Scott W. Atlas received Hillsdale College’s highest honor, the Freedom Leadership Award, at a National Leadership Seminar in Phoenix, Arizona on Feb. 18.
“We’ve given it to Ronald Reagan, and we’ve given it to Margaret Thatcher, and we’ve given it to Clarence Thomas,” Hillsdale College President Larry Arnn said at the event. “That means leadership, which takes courage toward freedom, which has a generosity to everyone it touches — and I’m proud to present it to Scott Atlas.”
Atlas, a senior fellow at Stanford University’s Hoover Institution, is a signer of the Great Barrington Declaration, a petition written by epidemiologists that calls for alternative strategies in fighting the COVID-19 pandemic and seeks to minimize the social and economic harm of lockdowns. His work was instrumental in the college’s decision to host its commencement ceremony in person last July.
“I am, of course, highly honored to be on the list of winners,” Atlas said in his acceptance speech. “Hillsdale’s National Leadership Seminar program was founded with a specific mission: ‘To foster enlightened leadership and inform decision making for America’s third century by communicating the fundamental principles of freedom and order on which western civilization is based.’ The pandemic has been a tragedy, no doubt, but it has exposed profound issues in America that now threaten those very principles of freedom and order that we Americans too often take for granted.”
In June 2020, former President Donald Trump selected Atlas to serve on the White House Coronavirus Task Force team, where Atlas was accused of spreading misinformation and propagating lies about the pandemic. But according to Victor Davis Hanson, senior fellow at the Hoover Institution, military historian, and visiting professor at Hillsdale, history will support Atlas’ conclusions.
“Dr. Atlas’s recommendations that have guided some of the former Trump administration’s reactions to the COVID-19 pandemic were always guided by science,” Hanson said in an email. “Contrary to hysterical attacks on his character and expertise, Atlas’s proposals often reflected the consensus of a number of brilliant Stanford Medical School immunologists, epidemiologists, and biologists who similarly had argued that the country could weather the virus with proper precautions but without shutting down the nation’s entire economy and incurring staggering human costs in greater missed medical procedures, increased suicides, and more spousal, family, and drug abuse.”
Atlas, a senior advisor of health care for three presidential campaigns and an advisor to several members of the U.S. House of Representatives, has faced criticism for speaking out against the harsh restrictions states have placed on citizens as a result of the pandemic.
“I was and I remained stunned and a little bit frightened at the acquiescence of the American people to these destructive, arbitrary, and wholly unscientific rules, restrictions, and mandates,” Atlas said. “This crisis also exposed what we have all known existed, but we tolerated, although I think Hillsdale didn’t tolerate it as much as everybody else. But the rest of the country tolerated, for years, the bias of the media, the suppression of academic freedom on campuses, the lack of neutrality in big tech, and now more obviously than ever, the politicization of science. Ultimately, the freedom to seek and state the truth is at risk here in the United States.”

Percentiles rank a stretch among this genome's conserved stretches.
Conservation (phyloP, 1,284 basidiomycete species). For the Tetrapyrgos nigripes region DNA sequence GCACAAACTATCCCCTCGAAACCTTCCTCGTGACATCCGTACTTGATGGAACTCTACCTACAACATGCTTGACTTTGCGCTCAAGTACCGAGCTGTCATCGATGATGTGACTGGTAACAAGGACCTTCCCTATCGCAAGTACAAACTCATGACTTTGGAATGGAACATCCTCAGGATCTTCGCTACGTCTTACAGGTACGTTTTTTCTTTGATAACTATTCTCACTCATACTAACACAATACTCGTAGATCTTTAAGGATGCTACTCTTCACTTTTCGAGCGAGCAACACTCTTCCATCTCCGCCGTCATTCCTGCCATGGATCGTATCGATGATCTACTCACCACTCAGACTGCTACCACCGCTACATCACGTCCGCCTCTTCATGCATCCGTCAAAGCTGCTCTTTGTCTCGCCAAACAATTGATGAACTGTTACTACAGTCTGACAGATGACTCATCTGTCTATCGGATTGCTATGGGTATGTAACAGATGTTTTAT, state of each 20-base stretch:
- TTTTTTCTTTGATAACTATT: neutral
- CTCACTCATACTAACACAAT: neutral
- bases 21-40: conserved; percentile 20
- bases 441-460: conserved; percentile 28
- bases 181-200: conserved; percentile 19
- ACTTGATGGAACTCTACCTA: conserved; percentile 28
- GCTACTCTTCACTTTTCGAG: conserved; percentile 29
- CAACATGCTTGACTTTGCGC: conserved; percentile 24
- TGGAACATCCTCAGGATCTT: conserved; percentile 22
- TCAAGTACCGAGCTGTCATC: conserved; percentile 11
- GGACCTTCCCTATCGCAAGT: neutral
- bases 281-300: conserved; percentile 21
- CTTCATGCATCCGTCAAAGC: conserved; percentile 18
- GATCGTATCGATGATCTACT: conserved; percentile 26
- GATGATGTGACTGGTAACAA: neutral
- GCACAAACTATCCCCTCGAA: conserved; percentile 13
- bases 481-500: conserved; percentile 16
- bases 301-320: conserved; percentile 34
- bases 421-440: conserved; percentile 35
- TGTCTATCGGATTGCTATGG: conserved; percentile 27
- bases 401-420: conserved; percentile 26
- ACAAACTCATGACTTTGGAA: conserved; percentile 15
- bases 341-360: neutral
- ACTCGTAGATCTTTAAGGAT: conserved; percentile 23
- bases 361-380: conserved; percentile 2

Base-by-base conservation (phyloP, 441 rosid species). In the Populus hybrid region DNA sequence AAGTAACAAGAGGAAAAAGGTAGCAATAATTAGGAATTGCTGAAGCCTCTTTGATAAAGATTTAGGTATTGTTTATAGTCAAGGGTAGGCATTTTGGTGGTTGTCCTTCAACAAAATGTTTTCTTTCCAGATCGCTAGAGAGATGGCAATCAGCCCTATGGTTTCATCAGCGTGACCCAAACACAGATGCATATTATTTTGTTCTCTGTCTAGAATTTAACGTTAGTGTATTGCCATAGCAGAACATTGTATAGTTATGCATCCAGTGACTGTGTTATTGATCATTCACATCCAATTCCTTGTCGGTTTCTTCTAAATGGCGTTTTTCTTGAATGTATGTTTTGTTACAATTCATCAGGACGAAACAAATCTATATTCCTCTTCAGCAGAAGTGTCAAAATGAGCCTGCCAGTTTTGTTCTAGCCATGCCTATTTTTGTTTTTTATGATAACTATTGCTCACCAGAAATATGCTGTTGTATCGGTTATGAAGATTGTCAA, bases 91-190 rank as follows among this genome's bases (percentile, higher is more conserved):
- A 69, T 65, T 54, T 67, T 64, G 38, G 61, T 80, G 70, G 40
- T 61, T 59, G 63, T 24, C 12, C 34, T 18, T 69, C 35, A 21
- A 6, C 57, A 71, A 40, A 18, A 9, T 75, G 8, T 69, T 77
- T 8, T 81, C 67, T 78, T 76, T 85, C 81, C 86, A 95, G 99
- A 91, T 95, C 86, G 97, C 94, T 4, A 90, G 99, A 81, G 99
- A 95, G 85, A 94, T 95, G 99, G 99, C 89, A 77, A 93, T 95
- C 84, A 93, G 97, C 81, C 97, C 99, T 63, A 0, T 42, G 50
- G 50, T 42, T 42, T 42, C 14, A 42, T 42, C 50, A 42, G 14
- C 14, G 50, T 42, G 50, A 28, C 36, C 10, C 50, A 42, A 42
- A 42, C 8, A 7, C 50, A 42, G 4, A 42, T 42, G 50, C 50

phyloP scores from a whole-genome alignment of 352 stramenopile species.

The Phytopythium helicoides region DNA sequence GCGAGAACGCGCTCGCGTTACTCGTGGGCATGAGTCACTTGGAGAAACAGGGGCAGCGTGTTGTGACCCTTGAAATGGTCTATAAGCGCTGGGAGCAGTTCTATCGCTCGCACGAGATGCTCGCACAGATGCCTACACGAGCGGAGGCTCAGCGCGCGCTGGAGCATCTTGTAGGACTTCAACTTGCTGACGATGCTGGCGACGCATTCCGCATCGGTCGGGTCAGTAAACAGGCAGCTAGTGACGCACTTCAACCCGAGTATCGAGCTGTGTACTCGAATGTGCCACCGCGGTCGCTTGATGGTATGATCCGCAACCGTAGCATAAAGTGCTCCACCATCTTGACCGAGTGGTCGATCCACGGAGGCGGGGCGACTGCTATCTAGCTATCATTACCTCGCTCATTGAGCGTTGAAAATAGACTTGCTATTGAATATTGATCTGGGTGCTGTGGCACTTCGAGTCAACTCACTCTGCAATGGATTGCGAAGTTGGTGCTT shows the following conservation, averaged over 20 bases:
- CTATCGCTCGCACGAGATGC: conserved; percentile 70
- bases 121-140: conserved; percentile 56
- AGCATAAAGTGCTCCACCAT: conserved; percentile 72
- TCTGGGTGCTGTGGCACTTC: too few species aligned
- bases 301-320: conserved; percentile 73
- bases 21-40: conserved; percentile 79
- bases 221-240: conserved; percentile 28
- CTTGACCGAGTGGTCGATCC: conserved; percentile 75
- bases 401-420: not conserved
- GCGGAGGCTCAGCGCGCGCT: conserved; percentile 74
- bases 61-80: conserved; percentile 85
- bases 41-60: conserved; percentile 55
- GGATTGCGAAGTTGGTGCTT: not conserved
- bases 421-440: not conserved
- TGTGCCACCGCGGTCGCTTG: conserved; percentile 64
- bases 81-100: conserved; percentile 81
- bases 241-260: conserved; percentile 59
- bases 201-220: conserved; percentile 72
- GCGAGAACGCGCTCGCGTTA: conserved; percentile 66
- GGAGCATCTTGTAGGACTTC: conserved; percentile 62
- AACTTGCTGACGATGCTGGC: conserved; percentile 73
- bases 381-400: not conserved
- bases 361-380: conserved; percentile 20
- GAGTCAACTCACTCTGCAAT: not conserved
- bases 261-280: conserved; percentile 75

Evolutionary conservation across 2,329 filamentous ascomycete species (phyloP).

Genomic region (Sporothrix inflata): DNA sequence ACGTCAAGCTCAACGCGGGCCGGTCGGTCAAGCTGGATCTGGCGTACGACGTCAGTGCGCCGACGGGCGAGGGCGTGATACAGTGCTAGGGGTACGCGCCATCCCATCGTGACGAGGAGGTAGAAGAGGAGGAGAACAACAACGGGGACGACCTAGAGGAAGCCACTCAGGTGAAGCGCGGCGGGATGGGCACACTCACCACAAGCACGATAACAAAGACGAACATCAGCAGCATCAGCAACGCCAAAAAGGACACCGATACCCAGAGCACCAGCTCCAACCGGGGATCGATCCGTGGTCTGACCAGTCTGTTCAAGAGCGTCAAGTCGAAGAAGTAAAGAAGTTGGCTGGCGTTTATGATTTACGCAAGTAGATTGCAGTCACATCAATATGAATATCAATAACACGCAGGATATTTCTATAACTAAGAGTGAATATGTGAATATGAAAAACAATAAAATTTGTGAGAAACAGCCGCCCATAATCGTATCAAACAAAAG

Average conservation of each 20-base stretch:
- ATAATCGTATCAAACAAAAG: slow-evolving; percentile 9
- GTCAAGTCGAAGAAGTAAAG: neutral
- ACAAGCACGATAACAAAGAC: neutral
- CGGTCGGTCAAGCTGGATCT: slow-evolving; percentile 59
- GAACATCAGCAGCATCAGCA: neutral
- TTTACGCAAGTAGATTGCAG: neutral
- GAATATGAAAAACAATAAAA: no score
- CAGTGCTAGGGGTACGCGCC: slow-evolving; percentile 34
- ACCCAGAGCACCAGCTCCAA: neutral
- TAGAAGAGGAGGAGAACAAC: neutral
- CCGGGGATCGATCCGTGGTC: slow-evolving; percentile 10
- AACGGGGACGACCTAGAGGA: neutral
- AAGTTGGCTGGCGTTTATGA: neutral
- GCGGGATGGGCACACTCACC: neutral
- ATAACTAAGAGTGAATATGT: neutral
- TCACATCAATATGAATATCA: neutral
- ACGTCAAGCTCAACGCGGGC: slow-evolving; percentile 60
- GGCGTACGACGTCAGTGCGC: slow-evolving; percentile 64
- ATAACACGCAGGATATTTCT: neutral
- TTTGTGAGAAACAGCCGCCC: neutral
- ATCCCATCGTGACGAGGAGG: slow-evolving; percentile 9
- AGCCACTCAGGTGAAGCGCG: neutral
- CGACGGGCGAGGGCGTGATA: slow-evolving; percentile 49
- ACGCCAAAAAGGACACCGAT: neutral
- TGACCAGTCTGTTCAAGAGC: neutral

After receiving a bachelor’s degree in biology from the University of Illinois in Urbana-Champaign and a master’s degree from the Pritzker School of Medicine at the University of Chicago, Atlas served as a professor of radiology and chief of neuroradiology at Stanford University from 1998 to 2012. He is the author of several books, including “Reforming America’s Health Care System.”
Thomas West, the Paul Ermine Potter and Dawn Tibbetts Potter endowed professor in politics, said he first became familiar with Atlas during Atlas’ time as a COVID-19 advisor in the Trump administration.
“I was impressed by his public statements on COVID-19,” West said. “He is one of a small band of scientists who is really trying to follow the evidence on COVID-19. I admire two things especially about him: first, his strong dedication to real scientific inquiry as opposed to submitting to the media-driven consensus, and second, his courage in standing up against the united forces of the politicians, the media, the professoriate, and the medical bureaucracy.”
One of four epidemiologists contracted to advise the college’s 2020 in-person commencement ceremony, Atlas was the “toughest of them all,” Arnn said.
According to Arnn, every great thing in human history is done by somebody who does it by love, and Atlas is no exception.
“He’s a cause for optimism,” Arnn said. “I didn’t know him before this came up, and so that means that I, and all of us, every one of us, has discovered a brave and brilliant man. The only correct conclusion to draw from that is that there must be more — and we are stronger by knowing him.”